(06/27/2012) Analyzing the DNA sequences of 4,383 specimens of sharks and rays, researchers have discovered 79 potentially new species, raising both the known diversity of this predacious family and concerns that many species are likely more imperiled than thought. Already 32 percent of open ocean sharks and rays are considered threatened with extinction by the IUCN Red List, due largely to overfishing, finning, bycatch, and prey depletion.


Cowards at Rio?: organizations decry 'pathetic' agreement

(06/20/2012) As world leaders head to Rio de Janeiro for the UN Summit on Sustainable Development, environmental and poverty groups are denouncing the last-minute text agreed on by dignitaries as "pathetic," (Greenpeace), a "damp squib" (Friends of the Earth), "a dead end" (Oxfam), and, if nothing changes, "a colossal waste of time" (WWF). "We were promised the 'future we want' but are now being presented with a 'common vision' of a polluter’s charter that will cook the planet, empty the oceans and wreck the rain forests,“ the head of Greenpeace, Kumi Naidoo, said. "This is not a foundation on which to grow economies or pull people out of poverty, it’s the last will and testament of a destructive twentieth century development model."


Scientists give world leaders 'Fs' on climate change, biodiversity, and desertification

(06/19/2012) It seems world leaders may need to retake environmental studies. As the Rio+20 Summit on Sustainable Development opens, the scientific journal, Nature, has evaluated the progress made on three treaties signed at the Rio Earth Summit in 1992: climate change, biodiversity decline, and desertification. Unfortunately the publication gives progress on all three treaties an 'F', highlighting how little progress has been made on the global environmental crisis.


Scientists: if we don't act now we're screwed

(06/07/2012) Scientists warn that the Earth may be reaching a planetary tipping point due to a unsustainable human pressures, while the UN releases a new report that finds global society has made significant progress on only four environmental issues out of ninety in the last twenty years. Climate change, overpopulation, overconsumption, and ecosystem destruction could lead to a tipping point that causes planetary collapse, according to a new paper in Nature by 22 scientists. The collapse may lead to a new planetary state that scientists say will be far harsher for human well-being, let alone survival.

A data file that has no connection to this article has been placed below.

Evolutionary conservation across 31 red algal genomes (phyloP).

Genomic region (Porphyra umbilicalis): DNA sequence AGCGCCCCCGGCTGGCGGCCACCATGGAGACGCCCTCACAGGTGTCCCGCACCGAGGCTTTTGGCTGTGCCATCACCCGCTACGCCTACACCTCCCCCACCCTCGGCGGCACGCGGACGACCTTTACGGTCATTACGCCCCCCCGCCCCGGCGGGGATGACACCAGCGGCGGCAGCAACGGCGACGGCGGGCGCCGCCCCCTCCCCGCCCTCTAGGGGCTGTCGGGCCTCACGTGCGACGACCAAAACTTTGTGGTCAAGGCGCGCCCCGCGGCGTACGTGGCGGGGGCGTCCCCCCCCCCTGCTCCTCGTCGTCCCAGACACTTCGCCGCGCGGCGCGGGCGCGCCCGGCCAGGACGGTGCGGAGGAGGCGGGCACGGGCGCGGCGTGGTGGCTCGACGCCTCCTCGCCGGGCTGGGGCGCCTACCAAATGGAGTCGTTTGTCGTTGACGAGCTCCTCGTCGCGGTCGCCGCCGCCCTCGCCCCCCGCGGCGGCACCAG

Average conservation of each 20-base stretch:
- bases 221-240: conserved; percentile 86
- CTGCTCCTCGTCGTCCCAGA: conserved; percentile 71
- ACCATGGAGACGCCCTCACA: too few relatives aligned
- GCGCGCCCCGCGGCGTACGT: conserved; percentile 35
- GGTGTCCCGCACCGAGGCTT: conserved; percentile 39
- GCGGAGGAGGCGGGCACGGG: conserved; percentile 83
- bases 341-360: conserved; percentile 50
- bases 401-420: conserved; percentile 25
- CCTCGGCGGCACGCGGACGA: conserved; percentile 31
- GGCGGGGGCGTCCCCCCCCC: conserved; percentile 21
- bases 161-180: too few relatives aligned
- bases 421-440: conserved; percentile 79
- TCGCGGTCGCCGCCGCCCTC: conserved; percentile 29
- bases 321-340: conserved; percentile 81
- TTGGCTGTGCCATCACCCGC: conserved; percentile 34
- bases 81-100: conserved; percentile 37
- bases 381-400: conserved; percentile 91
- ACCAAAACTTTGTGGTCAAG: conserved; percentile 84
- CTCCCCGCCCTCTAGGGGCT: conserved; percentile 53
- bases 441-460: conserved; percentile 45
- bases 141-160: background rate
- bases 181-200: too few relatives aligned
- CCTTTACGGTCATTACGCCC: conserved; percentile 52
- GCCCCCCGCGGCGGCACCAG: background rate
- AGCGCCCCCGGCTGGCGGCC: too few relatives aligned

Scientists to Rio+20: save biodiversity to save ourselves

(06/06/2012) World leaders need to do much more to protect the Earth's millions of species for the services they provide, according to a new scientific consensus statement in Nature based on over 1,000 research papers. Written by 17 top ecologists, the statement points out that despite growing knowledge of the importance of biodiversity for human well-being and survival, species continue to vanish at alarming rates. The statement comes just weeks before the UN'S Rio+20 Summit on Sustainable Development, which is supposed to chart a path for a less impoverished and more equitable world including an emphasis on greater environmental protections, but which has been marred by a lack of ambition.


Island bat goes extinct after Australian officials hesitate

(05/23/2012) Nights on Christmas Island in the Indian Ocean will never again be the same. The last echolocation call of a tiny bat native to the island, the Christmas Island pipistrelle (Pipistrellus murrayi), was recorded on August 26th 2009, and since then there has been only silence. Perhaps even more alarming is that nothing was done to save the species. According to a new paper in Conservation Letters the bat was lost to extinction while Australian government officials equivocated and delayed action even though they were warned repeatedly that the situation was dire. The Christmas Island pipistrelle is the first mammal to be confirmed extinct in Australia in 50 years.


Consumption, population, and declining Earth: wake-up call for Rio+20

(05/15/2012) Currently, human society is consuming natural resources as if there were one-and-a-half Earths, and not just a single blue planet, according to the most recent Living Planet Report released today. If governments and societies continue with 'business-as-usual' practices, we could be consuming three years of natural resources in 12 months by 2050. Already, this ecological debt is decimating wildlife populations worldwide, disproportionately hurting the world's poor and most vulnerable, threatening imperative resources like food and water, heating up the atmosphere, and risking global well-being.


Wildlife in the tropics plummets by over 60 percent

(05/15/2012) In 48 years wildlife populations in the tropics, the region that holds the bulk of the world's biodiversity, have fallen by an alarming 61 percent, according to the most recent update to the Living Planet Index. Produced by the World Wide Fund for Nature (WWF) and the Zoological Society of London (ZSL), the index currently tracks almost 10,000 populations of 2,688 vertebrate species (including mammals, birds, reptiles, amphibians, and fish) in both the tropics and temperate regions.


Can loggers be conservationists?